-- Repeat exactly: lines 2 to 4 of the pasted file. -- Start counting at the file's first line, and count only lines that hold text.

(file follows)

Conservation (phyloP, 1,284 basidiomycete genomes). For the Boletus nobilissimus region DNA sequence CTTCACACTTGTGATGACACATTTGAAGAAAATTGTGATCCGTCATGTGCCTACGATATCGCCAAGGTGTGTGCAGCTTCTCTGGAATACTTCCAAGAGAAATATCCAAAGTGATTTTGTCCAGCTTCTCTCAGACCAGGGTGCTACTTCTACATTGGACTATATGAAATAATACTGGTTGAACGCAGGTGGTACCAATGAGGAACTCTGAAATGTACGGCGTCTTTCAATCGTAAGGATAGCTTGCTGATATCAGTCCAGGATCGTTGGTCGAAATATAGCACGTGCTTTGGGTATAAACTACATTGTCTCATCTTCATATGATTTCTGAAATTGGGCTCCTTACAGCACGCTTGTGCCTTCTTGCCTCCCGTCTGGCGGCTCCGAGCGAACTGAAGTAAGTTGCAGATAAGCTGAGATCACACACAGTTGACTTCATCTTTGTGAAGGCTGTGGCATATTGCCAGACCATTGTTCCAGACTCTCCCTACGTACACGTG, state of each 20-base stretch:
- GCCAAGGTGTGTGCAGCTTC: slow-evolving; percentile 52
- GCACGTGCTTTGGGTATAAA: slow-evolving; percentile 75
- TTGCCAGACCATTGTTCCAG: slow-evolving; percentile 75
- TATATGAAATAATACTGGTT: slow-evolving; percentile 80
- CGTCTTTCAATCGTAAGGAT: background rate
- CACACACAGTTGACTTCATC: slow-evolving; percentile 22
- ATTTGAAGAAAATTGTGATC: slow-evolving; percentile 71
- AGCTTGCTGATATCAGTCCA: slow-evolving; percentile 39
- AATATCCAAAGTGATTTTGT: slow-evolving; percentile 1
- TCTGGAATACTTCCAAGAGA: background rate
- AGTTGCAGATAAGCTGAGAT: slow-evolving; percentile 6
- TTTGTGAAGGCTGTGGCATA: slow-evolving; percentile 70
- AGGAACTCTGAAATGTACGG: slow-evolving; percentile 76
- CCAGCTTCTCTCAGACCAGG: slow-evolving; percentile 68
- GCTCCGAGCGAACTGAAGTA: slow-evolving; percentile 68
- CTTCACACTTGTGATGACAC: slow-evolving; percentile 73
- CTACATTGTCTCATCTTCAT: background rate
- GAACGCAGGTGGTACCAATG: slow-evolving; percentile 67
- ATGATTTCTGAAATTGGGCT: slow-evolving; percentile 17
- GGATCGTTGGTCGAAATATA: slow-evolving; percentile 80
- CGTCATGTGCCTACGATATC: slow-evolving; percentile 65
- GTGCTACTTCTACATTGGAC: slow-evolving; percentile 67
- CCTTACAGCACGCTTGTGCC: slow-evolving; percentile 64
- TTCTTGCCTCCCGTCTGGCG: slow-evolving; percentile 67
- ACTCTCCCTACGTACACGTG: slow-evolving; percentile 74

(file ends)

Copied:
- GCCAAGGTGTGTGCAGCTTC: slow-evolving; percentile 52
- GCACGTGCTTTGGGTATAAA: slow-evolving; percentile 75
- TTGCCAGACCATTGTTCCAG: slow-evolving; percentile 75